• Being over-protective of others
  • Changes in diet
  • Change in exercise routine
  • Reduced self-care
  • Increase in alcohol intake
  • Drug / prescription misuse
  • Risk taking

Looking after yourself after a loss

Grieving can be physically and emotionally exhausting, to the point of interfering with your capacity to cope with the demands of daily life, and manage your health and wellbeing.  Looking after yourself is vital, even though some days you might really struggle with the energy and motivation to do so.

As much as possible, try to stick to regular routines around diet, exercise, sleep, and social contact:

Eat: Grief causes stress on the body so nutritious meals to replenish your body are important.

Sleep: may be disturbed by grief.  Try and keep to normal sleep routines: for example, a winding down, pre-sleep routine and regular bedtime and wake times.  Have routines or remedies available for when sleep is interrupted 

Exercise: assists the body to process stress and can offer you some time out mentally (remember, time out from grieving does not equate to lack of love, regard, or care for what you have lost).

Social contact: you may feel little interest in social engagements and/or feel threatened by having to be sociable, but social contact will provide opportunities for support and distraction from the pain, both of which may reduce the isolation frequently experienced in grief.

Actively reduce stress: Anxiety – about the future, about how you will manage – often increases when we grieve. Even if you find it difficult to relax, or that your thoughts are racing, set aside time each day for activities that help you focus on the present, rather than the future, or reduce the tension in your body

Relaxing and enjoyable activities: again, a ‘rest’ or distraction away from the pain of grieving is healthy for the body and mind.

Treat yourself gently:

  • There is no right or wrong way to grieve. It’s different for everyone.
  • There is no set timeframe for grief.  Grief is a deeply personal experience that may continue at different intensity levels and at different times.  Many symptoms of grieving may diminish over a period of months.  You may need to consider additional support if you feel you are not coping, or the strong feelings and associated behaviours have not eased sufficiently for you to cope with day to day living.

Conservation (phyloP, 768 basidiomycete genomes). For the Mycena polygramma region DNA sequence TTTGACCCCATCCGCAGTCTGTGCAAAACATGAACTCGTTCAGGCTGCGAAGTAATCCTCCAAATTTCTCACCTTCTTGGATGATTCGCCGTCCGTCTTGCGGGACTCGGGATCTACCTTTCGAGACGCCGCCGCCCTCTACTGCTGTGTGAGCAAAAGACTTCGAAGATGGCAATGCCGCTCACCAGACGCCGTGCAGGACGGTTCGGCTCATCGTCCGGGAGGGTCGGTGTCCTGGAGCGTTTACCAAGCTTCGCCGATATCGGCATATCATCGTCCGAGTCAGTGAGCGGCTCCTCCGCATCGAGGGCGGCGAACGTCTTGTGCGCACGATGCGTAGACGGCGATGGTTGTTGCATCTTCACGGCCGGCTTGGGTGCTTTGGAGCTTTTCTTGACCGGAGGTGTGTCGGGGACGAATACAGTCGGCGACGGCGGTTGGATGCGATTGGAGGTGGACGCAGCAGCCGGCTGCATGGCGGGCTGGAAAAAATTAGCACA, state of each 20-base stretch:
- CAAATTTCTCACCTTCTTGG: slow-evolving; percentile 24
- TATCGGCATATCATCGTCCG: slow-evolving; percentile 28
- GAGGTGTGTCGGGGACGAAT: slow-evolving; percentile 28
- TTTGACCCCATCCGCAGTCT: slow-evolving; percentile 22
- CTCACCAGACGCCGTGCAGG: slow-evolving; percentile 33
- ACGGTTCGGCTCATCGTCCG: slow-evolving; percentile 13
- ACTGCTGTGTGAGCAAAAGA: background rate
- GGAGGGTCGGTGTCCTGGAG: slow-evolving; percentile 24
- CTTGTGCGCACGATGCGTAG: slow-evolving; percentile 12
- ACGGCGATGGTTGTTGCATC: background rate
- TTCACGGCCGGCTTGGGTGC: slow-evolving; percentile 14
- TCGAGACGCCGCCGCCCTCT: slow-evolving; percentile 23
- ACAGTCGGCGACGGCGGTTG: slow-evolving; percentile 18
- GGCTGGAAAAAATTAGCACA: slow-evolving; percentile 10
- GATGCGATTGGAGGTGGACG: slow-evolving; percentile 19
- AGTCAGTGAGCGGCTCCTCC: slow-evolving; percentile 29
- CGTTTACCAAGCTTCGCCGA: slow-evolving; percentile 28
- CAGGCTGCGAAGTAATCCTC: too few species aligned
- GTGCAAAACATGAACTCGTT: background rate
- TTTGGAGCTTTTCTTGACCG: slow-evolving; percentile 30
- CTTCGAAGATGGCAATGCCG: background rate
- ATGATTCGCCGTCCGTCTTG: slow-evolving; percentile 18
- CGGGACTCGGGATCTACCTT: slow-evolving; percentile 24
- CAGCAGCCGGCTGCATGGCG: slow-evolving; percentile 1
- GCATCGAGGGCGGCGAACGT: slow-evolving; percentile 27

• There are many situations that may trigger powerful reminders and emotions.  For example, birthdays, anniversaries, family gatherings, photos, favourite foods, places or music.  These situations can be difficult to manage.  Plan to have appropriate support (e.g. the company of loved ones) to help you manage these occasions.
  • Grief can be so profound and unpredictable that many people think that they are losing control and going mad.  It can feel like it at times. Know that this is normal; know that with adjustments to your daily, weekly, monthly schedule, you will cope.  If you feel you aren’t, or you don’t have family and friends to lean on, there are options for additional advice and support.
  • Don’t expect to be your normal capable and competent self; reduce your expectations about what you can achieve in a day, a month, a year.  Remember that grieving takes both time and energy and adjust accordingly.
  • Avoid making important life decisions, especially those decisions that can’t be reversed such as changing jobs, moving house, selling/disposing of belongings.
  • Avoid reliance on caffeine, drugs and alcohol.  They may provide short-term relief, but may have adverse consequences for sleep quality, daily functioning, relationships and physical health.
  • Share your feelings and experiences with people you trust. Talking can help.
  • Allow yourself time and space for thinking and feeling about the loss.

When to seek help

You can arrange to speak with a counsellor at any stage about your grief.  Some of the experiences which might prompt you to seek counselling are:

  •  You are concerned or distressed by your grief, or your reactions feel unmanageable 
  •  There is no-one that you feel comfortable talking to
  •  Your reactions are significantly impacting on your daily life and functioning
  •  You are unable to carry out your normal roles e.g. as a parent or at work
  •  You are feeling hopeless, despairing or that you can’t go on*
  •  You are thinking or have thought about self-harm, suicide or harming others*

       * If you are experiencing these symptoms you should seek help immediately


There different support options available that you can access for yourself or a loved one who is experiencing difficulties with grief and loss. You can speak to your GP, Victoria Police Wellbeing Services, your local health service, call a helpline such as the Australian Centre for Grief and Bereavement or contacting Griefline.